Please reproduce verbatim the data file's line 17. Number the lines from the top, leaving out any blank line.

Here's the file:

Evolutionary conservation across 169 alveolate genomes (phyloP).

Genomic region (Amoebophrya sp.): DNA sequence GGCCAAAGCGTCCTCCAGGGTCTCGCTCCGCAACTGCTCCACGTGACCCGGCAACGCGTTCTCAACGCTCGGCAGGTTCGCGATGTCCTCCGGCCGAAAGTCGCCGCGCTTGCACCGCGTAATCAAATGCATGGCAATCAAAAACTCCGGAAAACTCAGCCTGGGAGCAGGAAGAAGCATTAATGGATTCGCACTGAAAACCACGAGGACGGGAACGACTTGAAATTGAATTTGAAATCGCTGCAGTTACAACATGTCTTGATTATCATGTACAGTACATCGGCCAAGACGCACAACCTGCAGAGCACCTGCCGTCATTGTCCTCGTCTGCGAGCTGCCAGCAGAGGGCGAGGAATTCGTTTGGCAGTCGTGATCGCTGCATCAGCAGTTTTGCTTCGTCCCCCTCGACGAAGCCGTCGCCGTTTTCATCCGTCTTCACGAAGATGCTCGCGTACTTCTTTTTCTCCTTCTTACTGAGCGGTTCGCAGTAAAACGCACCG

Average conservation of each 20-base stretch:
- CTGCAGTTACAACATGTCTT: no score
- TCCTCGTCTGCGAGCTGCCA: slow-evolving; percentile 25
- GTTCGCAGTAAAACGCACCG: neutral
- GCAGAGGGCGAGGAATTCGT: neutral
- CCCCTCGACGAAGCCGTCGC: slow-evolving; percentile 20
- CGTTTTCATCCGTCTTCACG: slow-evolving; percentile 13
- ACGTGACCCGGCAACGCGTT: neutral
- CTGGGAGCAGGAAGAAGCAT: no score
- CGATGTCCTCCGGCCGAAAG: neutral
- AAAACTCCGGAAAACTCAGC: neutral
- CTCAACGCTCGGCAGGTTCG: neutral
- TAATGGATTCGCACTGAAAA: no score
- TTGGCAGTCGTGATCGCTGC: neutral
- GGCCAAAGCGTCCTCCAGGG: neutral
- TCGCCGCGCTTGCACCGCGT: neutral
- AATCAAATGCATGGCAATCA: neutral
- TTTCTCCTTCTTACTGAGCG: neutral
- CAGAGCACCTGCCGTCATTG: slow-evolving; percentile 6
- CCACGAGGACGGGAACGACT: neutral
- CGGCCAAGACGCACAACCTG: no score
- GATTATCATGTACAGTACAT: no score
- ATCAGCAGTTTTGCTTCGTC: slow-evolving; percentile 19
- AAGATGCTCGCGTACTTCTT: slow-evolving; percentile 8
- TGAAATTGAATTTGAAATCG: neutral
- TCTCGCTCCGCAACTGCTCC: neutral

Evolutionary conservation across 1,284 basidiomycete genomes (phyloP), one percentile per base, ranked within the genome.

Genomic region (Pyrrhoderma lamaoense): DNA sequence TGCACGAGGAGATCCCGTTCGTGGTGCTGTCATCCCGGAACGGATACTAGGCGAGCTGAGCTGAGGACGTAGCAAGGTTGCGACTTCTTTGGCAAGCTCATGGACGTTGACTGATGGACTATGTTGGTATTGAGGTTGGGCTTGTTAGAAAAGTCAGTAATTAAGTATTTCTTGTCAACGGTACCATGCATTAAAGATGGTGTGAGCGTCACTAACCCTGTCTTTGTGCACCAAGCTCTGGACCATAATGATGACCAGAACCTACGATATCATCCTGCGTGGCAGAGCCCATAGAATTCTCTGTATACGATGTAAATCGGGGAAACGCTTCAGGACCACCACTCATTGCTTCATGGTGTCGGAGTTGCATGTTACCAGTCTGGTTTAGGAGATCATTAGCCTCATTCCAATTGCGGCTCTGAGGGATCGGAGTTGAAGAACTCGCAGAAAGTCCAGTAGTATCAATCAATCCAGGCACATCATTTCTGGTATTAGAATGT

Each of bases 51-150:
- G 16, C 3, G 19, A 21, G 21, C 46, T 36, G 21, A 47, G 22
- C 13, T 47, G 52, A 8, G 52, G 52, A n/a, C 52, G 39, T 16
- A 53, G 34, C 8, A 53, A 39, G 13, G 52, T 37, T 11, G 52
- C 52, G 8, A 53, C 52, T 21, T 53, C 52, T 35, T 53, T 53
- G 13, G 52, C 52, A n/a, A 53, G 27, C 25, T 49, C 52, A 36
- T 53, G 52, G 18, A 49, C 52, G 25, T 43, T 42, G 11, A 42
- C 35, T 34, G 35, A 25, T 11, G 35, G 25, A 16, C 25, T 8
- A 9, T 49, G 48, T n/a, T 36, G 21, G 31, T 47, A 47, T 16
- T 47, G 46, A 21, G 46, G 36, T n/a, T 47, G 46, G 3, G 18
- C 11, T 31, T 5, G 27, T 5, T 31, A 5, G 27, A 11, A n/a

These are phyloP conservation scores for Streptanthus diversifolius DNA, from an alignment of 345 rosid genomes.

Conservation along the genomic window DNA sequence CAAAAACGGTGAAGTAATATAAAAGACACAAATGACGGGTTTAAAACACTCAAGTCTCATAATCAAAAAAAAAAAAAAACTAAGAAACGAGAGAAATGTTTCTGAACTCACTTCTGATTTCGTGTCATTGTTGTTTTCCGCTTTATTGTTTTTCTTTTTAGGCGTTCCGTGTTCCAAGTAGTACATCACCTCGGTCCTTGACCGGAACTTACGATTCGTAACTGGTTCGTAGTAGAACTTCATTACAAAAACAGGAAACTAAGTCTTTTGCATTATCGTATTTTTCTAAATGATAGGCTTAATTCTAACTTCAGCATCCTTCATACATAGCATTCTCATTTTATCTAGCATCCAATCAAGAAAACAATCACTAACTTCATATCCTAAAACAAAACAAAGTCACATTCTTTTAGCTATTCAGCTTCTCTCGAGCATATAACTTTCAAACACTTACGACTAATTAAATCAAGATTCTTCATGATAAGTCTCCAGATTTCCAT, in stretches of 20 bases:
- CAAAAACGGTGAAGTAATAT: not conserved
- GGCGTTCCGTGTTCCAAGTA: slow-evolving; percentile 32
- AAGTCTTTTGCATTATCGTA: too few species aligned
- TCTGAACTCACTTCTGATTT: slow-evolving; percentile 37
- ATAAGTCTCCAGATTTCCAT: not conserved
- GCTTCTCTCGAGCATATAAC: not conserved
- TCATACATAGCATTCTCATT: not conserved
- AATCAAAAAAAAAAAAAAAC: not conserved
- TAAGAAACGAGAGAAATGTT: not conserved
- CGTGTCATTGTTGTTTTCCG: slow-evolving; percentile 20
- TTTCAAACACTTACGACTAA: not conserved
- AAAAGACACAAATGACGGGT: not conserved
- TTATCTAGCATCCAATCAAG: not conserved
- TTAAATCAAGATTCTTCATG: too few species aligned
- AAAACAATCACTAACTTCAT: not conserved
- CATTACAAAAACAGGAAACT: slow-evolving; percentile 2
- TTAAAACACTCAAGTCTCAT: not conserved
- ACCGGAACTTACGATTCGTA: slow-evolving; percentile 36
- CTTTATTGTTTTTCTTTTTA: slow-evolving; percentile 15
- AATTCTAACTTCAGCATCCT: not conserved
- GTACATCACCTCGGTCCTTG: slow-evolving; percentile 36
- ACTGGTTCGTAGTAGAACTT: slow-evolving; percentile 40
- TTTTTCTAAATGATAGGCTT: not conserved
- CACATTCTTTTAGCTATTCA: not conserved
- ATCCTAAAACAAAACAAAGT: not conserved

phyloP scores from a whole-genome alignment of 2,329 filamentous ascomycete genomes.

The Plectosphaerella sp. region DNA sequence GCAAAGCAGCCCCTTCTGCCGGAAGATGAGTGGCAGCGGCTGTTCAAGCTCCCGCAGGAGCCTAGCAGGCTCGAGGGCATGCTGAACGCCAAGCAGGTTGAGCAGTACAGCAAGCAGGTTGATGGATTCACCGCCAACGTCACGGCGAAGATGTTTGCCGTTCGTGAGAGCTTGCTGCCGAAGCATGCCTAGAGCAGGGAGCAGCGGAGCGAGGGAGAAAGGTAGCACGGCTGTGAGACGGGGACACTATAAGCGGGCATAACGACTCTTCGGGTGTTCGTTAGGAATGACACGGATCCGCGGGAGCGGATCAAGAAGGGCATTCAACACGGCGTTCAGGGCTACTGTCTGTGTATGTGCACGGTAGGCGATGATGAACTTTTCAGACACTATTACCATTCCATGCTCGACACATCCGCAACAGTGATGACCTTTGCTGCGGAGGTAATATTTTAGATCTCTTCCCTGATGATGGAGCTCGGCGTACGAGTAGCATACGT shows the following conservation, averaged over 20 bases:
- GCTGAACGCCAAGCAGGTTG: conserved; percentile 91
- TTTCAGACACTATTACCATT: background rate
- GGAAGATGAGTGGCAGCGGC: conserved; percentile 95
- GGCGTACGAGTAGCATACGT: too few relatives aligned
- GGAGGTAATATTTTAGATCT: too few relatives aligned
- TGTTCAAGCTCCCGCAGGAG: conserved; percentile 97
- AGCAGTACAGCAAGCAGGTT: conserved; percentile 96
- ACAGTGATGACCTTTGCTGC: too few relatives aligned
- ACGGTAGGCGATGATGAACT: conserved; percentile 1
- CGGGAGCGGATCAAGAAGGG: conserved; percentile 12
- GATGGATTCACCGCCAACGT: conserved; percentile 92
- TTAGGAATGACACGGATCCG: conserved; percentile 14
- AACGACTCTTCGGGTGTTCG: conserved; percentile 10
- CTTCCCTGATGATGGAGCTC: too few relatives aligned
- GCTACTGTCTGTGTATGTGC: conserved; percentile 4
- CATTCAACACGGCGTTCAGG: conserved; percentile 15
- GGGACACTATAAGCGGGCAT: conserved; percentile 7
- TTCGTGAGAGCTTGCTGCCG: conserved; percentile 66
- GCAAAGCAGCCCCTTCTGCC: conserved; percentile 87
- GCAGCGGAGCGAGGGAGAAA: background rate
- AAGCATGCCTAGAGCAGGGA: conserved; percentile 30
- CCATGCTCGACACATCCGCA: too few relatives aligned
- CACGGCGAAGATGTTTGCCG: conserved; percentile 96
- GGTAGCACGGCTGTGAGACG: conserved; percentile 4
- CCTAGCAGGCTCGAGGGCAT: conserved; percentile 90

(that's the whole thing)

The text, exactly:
- GGCCAAAGCGTCCTCCAGGG: neutral